The Ultimate Guide for Choosing the Right Comb for Your Dog
When it comes to the health of your dog’s coat, you want to make sure that they are well taken care of. One step in doing so is to make sure that you have the right tools. Combs are a necessary tool for any dog hair care routine. If you have been having trouble properly maintaining the health of your dog’s coat, or achieving the groom you’d like, perhaps you should consider using a comb.
This Chris Christensen Poodle Buttercomb is perfect for de-tangling and fluffing up the coats of poodles and other coarse-coated breeds. The long-toothed comb glides through the coat without snagging or breakage. The stainless steel teeth create a strong, long lasting tool that is more comfortable to use.
Combs help to remove knots and tangles from your dog’s hair (note that hair and fur are chemically the same thing scientifically speaking). When their hair is free of knots, it is easier to brush and style. Combs can also help to distribute the natural oils in your dog’s coat evenly. This leads to a shinier and healthier coat overall while also promoting growth. Combs can reach areas that brushes cannot. This allows you to get a more thorough clean when grooming your dog and inspect the skin for lumps and parasites.
To properly prep any dog for a groom, the coat must be completely knot free. The comb is the ultimate tool in appropriately line brushing a dog, which is the technique that gets down to the skin, beneath the coat. If only surface brushing (brushing or skimming over the coat), your dog may look nice, but mats and debris are hiding beneath the coat, next to the skin. The longer this is left, the tighter the matting becomes.
Combs are a necessary tool for any dog hair care routine. With so many different types of combs available, it is important to choose the right one for your dog’s hair type, length, and needs.
There are many different types of combs, including combs for different hair textures, combs for different hair lengths, and combs for different purposes.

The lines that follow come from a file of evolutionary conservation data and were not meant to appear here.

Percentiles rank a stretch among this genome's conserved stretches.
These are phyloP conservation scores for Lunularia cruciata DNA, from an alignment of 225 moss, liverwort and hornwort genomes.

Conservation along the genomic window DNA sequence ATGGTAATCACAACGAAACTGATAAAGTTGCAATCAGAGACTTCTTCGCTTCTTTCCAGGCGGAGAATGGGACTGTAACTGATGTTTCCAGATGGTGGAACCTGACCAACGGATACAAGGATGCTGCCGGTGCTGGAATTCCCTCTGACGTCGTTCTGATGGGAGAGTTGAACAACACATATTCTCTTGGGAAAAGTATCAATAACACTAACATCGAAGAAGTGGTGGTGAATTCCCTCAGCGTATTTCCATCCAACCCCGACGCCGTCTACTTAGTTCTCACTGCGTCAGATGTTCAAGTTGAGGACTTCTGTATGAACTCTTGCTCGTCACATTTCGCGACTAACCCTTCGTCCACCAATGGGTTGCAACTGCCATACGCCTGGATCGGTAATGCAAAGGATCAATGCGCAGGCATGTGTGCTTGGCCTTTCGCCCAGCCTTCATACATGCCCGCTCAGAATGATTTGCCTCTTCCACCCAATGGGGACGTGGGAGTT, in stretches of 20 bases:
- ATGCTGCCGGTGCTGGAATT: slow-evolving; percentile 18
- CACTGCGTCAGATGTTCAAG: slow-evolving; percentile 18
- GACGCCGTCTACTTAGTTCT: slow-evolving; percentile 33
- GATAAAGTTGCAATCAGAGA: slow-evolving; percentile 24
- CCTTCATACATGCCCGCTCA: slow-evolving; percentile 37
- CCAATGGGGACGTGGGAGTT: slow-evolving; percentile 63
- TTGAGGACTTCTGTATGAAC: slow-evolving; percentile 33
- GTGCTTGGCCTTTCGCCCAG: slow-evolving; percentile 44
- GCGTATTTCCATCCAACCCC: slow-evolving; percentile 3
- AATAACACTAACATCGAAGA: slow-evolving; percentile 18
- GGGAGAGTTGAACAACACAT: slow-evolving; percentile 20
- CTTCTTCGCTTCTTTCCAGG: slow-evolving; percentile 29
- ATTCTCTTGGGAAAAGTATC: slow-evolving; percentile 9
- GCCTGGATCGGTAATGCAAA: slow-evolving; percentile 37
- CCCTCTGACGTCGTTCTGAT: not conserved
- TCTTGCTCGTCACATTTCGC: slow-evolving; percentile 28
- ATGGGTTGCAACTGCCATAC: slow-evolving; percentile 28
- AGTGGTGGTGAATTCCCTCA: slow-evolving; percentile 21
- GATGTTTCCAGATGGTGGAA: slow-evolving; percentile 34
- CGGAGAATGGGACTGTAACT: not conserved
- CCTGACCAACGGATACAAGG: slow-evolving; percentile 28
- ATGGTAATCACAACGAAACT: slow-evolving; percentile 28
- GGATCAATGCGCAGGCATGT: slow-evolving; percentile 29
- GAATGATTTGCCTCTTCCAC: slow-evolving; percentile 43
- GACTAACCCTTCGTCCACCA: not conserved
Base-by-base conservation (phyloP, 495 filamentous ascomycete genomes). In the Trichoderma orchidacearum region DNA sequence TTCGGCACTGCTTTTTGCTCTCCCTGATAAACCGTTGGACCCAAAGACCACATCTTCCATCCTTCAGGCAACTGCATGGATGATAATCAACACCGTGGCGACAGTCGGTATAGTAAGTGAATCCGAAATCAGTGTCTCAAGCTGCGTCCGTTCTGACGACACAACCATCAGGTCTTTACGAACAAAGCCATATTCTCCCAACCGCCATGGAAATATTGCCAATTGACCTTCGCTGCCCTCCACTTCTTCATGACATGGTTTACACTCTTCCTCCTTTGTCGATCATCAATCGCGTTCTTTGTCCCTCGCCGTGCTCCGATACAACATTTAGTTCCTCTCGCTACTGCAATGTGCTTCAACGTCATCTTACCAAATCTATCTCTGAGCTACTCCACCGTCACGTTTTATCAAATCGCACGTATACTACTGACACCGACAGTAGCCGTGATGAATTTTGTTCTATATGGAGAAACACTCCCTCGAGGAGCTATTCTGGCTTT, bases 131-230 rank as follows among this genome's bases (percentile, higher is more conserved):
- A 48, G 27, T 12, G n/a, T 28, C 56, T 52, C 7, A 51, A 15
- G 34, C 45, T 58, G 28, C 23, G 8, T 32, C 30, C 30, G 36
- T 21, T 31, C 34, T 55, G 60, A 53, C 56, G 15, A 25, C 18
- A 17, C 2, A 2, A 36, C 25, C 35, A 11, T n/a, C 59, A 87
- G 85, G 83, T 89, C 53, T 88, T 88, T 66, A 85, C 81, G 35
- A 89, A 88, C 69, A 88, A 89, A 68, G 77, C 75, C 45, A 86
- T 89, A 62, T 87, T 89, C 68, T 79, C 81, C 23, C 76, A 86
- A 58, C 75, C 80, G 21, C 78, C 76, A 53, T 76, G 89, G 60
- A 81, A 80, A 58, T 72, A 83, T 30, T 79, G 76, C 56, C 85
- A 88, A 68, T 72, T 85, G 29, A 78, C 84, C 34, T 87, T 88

Combs are made of either
- Wood or
Some combs are a combination of wood or steel teeth, plastic with steel teeth, or all steel. There is of course a wide variety of styles, types, and quality of combs available to any groomer or pet owner. Different combs are better for different purposes. Some combs are better for certain types of coats than others. The quality of a comb can impact its performance.
Professional combs not only do a better job, they last longer.
- They are heavily plated,
- Finely polished
- Smoothly finished
- Teeth do not fall out because they are installed correctly
This makes professional quality combs superior to combs found sold in pet stores.
Picking the Right Comb
Simple “rules” for choosing the most effective comb:
- Long teeth are used for long hair
- Short teeth are for short hair
- Wide-spaced teeth are for thick coats
- Narrower teeth are used for thin coats
- Combs with plastic or wood handles are lighter in weight
Combs come in a variety of styles, types, and qualities. Different combs are better for different purposes. Some combs are better for certain types of coats than others. The quality of a comb can impact its performance.
No one comb will be ideal for every pet, as there is no one size fits all. That is why professional groomers find it is most beneficial to have a range of combs in their toolkit.
Consider these three types first:
Long toothed, coarse or coarse and medium spaced comb
- Sometimes called a “rough in” comb
- Excellent to help you remove loose coat
- Finds tangles your brush missed when working on double coated breeds, drop coats kept in full coat, or dogs such as poodles and bichons with long hair
Medium/fine comb with moderate length teeth
- A fantastic basic universal comb that can be used on most breeds
Fine finishing comb
- Separates every last hair
- Makes the dog look its fluffiest
Overall, combs are a great tool to add to your dog grooming routine. If you have been having trouble keeping your pet’s hair healthy and tangle-free, consider using a comb during your next groom.
Danielle & Sheepdog Riggs
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